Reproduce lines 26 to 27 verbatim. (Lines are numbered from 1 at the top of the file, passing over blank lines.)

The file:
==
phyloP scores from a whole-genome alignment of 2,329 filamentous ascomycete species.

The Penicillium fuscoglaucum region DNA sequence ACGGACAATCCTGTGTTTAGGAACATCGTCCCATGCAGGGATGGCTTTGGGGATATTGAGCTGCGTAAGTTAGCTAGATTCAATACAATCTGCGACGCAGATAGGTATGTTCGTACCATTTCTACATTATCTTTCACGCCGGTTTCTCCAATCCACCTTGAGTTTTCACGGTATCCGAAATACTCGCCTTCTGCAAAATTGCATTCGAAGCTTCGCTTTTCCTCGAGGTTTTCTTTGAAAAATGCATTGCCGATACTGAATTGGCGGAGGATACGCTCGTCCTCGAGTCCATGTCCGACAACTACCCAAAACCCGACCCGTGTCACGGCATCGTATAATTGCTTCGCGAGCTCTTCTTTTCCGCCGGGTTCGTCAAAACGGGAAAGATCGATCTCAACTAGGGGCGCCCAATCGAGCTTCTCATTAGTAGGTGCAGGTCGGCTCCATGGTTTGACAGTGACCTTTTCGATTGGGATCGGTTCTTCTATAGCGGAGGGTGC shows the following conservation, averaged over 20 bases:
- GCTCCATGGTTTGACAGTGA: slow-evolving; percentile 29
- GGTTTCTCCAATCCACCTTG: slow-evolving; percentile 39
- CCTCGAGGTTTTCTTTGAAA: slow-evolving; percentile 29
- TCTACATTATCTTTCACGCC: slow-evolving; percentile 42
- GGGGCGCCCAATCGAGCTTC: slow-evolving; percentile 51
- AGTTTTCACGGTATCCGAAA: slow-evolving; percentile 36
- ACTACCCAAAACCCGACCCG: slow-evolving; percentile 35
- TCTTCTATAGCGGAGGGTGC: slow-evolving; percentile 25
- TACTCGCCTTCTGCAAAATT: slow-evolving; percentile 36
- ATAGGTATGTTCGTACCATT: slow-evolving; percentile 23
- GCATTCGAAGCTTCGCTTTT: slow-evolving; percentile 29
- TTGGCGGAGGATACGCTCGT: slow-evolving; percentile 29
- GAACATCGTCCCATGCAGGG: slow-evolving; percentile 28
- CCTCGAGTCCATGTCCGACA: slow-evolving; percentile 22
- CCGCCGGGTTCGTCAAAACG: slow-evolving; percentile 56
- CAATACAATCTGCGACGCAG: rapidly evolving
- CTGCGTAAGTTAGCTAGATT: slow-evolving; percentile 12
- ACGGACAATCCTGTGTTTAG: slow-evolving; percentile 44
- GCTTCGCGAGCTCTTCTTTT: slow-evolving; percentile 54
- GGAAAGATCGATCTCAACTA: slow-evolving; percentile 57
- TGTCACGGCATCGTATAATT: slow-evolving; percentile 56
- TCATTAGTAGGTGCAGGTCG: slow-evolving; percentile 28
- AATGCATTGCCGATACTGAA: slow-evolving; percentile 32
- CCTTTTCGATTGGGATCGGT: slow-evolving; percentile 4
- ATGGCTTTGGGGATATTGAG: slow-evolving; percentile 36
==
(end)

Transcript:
- CCTTTTCGATTGGGATCGGT: slow-evolving; percentile 4
- ATGGCTTTGGGGATATTGAG: slow-evolving; percentile 36